But unless you or a family member or a close friend have had (or died) from COVID-19, your brain protects itself. The psychological numbing associated with the scale of the pandemic takes over, and underpins all your thinking, regulating your personal behaviour as well as guiding your response to widespread social safety measures designed to cap the disease. Numbing can dull your sense of danger, leading to you not being as safe as you can be. An unfortunate lack of perceived danger might convince you that everyone who is responding with great caution are being silly, and it could lead you to rebel against social safety measures like a teenager against curfew. Your brain is protecting itself by convincing you it isn’t as serious as it is, but it is lying to you. You can control such responses, but only through diligent practice and self-reflection, and fearless trust in what the scientific data is really saying, not what we want it to say.

And so, our conversation returns to where it began. The brain of homo sapiens, with its capacity for abstract thinking and predictive speculation is the product of millions of years of evolution. Each stage in the long chain of natural selection helped our ancestors survive a ruthless and dangerous world, leading to us today.

So are our brains a trait that makes us fit for survival? The Universe developed our brains because along the way it seemed to be protective. But psychological numbing exposes us to threats that can decimate our species, like coronavirus to be sure, but other existential threats are on the horizon: pressures of population on limited natural resources, human wasting of natural environments, and the catastrophic collapse of the climate at the hands of humans. 

One could easily conclude that on the scale of our civilization, psychological numbing is not a survival trait, and the great experiment known as “humanity” will terminate, and fade into oblivion. It has happened before, with megalodons, sabre-tooth tigers, and trilobytes. That termination has happened to humans too — gone are our ancestors, Australopithecus, homo erectus, and the Neanderthals. But it has happened to our civilizations before too — gone are the ancient cultures of the Indus Valley civilization and Mesopotamia, and only fragments of the ancient Anasazi remain in the American Southwest, all erased by droughts that destroyed their supportive, agricultural systems. Humans are not immune to being erased by the Universe.

The Tree of Life is vast and tangled, but many more species have died than have lived, unable to survive the challenges the Universe throws at them. [Image: Pixbay]

But on the other hand the Universe has stirred another ability into the experiment — our capacity for reason, the ability to look at the Universe, figure out and predict what is happening and why, and doing something to protect ourselves. In some fashion, we have learned to utilize that trait and act in complete contraction to other biological imperatives our brain would like us to respond to. The Universe is testing out the idea that software updates, designed to circumvent hardware weaknesses and previous programming, might be a good survival trait.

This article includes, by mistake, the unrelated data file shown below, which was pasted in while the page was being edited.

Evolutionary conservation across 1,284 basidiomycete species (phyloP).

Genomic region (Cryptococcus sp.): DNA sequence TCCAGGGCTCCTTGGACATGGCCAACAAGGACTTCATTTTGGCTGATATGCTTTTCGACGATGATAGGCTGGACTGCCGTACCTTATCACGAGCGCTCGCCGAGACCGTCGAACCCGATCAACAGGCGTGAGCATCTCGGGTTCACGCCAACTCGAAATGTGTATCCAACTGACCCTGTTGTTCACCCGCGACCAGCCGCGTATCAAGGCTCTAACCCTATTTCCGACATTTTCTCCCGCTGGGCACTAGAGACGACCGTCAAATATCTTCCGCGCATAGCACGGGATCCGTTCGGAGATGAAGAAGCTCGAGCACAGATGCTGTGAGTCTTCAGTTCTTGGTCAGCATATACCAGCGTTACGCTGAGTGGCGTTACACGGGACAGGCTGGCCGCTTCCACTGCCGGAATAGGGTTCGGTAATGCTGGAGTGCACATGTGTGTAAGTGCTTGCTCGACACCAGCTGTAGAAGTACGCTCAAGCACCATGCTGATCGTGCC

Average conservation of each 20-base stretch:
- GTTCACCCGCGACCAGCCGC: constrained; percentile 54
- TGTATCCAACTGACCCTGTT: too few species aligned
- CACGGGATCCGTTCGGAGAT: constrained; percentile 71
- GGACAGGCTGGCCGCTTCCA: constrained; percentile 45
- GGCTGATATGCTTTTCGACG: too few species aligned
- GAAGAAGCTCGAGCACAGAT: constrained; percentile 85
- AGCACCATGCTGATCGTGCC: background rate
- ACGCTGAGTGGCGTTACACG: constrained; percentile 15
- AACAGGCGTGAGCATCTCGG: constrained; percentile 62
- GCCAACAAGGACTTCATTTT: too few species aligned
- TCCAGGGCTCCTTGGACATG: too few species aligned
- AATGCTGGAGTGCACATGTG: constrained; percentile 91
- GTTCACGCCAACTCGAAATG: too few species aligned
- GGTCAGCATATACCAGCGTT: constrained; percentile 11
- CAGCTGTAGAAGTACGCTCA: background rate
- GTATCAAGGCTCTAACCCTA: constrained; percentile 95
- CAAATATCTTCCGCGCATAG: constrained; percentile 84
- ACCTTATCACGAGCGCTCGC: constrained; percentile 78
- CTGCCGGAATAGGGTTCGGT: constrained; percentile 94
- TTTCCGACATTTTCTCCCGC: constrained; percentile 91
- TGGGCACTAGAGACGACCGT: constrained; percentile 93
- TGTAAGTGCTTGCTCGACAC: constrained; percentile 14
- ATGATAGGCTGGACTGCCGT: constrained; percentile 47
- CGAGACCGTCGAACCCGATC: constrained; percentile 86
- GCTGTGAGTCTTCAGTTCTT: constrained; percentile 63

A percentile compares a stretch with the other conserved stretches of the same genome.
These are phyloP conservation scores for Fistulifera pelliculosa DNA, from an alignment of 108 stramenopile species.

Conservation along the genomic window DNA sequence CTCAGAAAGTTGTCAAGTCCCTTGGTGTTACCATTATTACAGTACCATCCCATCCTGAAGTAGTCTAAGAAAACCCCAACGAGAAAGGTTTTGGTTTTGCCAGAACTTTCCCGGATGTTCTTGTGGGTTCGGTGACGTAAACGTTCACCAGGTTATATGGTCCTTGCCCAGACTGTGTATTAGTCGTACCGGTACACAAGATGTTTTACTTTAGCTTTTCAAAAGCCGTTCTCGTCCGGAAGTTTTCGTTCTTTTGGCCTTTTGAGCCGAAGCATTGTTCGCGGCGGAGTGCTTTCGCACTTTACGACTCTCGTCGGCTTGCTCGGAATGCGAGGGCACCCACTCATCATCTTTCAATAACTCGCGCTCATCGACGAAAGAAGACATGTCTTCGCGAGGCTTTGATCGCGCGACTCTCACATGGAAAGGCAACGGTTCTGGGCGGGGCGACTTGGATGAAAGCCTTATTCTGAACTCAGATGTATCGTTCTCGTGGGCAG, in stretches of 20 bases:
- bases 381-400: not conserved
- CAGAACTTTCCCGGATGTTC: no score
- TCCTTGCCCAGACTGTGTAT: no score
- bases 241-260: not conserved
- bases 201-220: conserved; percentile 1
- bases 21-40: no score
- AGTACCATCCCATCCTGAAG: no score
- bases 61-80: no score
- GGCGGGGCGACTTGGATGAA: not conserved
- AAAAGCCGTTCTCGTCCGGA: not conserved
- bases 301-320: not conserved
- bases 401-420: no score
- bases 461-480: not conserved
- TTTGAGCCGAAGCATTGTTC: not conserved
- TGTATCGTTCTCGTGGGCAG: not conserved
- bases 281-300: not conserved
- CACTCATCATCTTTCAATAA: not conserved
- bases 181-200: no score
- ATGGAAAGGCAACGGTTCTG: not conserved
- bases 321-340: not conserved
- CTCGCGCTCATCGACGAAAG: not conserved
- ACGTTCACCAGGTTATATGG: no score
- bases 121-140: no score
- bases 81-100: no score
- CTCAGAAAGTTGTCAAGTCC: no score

Whether or not our reason adds to our survivability in the long term remains to be seen. We have yet to come to the end of this crisis, and do not yet know if our civilization can collectively shore up our defenses, or if we will continue to capitulate our future on the basis of wishful thinking. 

Either way, the Universe does not care. The Universe is callous, ruthless, unflinching. It is no mere tyrant, it simply has no reservations about terminating experiments that cannot survive in the face of adversity. Perhaps homo sapiens will sink into extinction; perhaps there will be some new strain of humans, homo postero, that will not be so fact resistant, and can survive more adversity than we.

As a brilliant fictional scientist once observed, “Life finds a way.” The Universe will find a strain of humans fit for survival, even if we are not.


This is the third in a series of posts about scientific reasoning, instigated by the Pandemic of 2020. The first post and links to the rest of the posts in this series are:

Pandemic 02: Numeracy and Data

by Shane L. Larson

Let’s talk about “numeracy” — to be clear, I define this to be the ability to use and understand numbers and data. It is similar to “literacy” but related to quantifiable things, things that can be measured, and things that obey well defined and incontrovertible rules. Specifically, I want to talk about your numeracy.

I have spoken with many thousands of you at public lectures, and many more thousands of you have sat through my introductory physics and astronomy classes. I certainly hope there are many more thousands of you reading this. At this moment, my former students have a certain advantage over all of you — they know better than to utter the words “I’m not good at math,” lest I get out an actual soapbox (I’m quite short), stand up on it, and wax on and on about how that simple phrase, “I’m not good at math” is a lie you have been taught to repeat. You might call such a soapbox speech a “rant,” or so my teenage daughter tells me (she also knows to never utter the words “I’m not good at math”).

Many people like to opine that they are “bad at math” because they struggled at one point in the past, or because someone told them they were, or because it is cool to say you are “bad at math.” In fact, most of you aren’t bad at math at all — you just aren’t practiced at recognizing that fact.

I can already hear your objections. I know you will insist that you are bad at math based on a poor past experience in a calculus class, or the fact that you struggled with solving cubic equations, or because you don’t have a foggy clue what tensors are. Fair enough. But I don’t remember any of the soliloquies Shakespeare wrote in Hamlet; I can’t diagram a sentence, nor do I precisely remember the definition of a transitive verb, and I suspect the only reason I know about conjunctions is from singing Schoolhouse Rock songs. But I would not deem myself “bad at English” or “illiterate” as a result (my former English teachers might disagree; sorry Billie Wright!).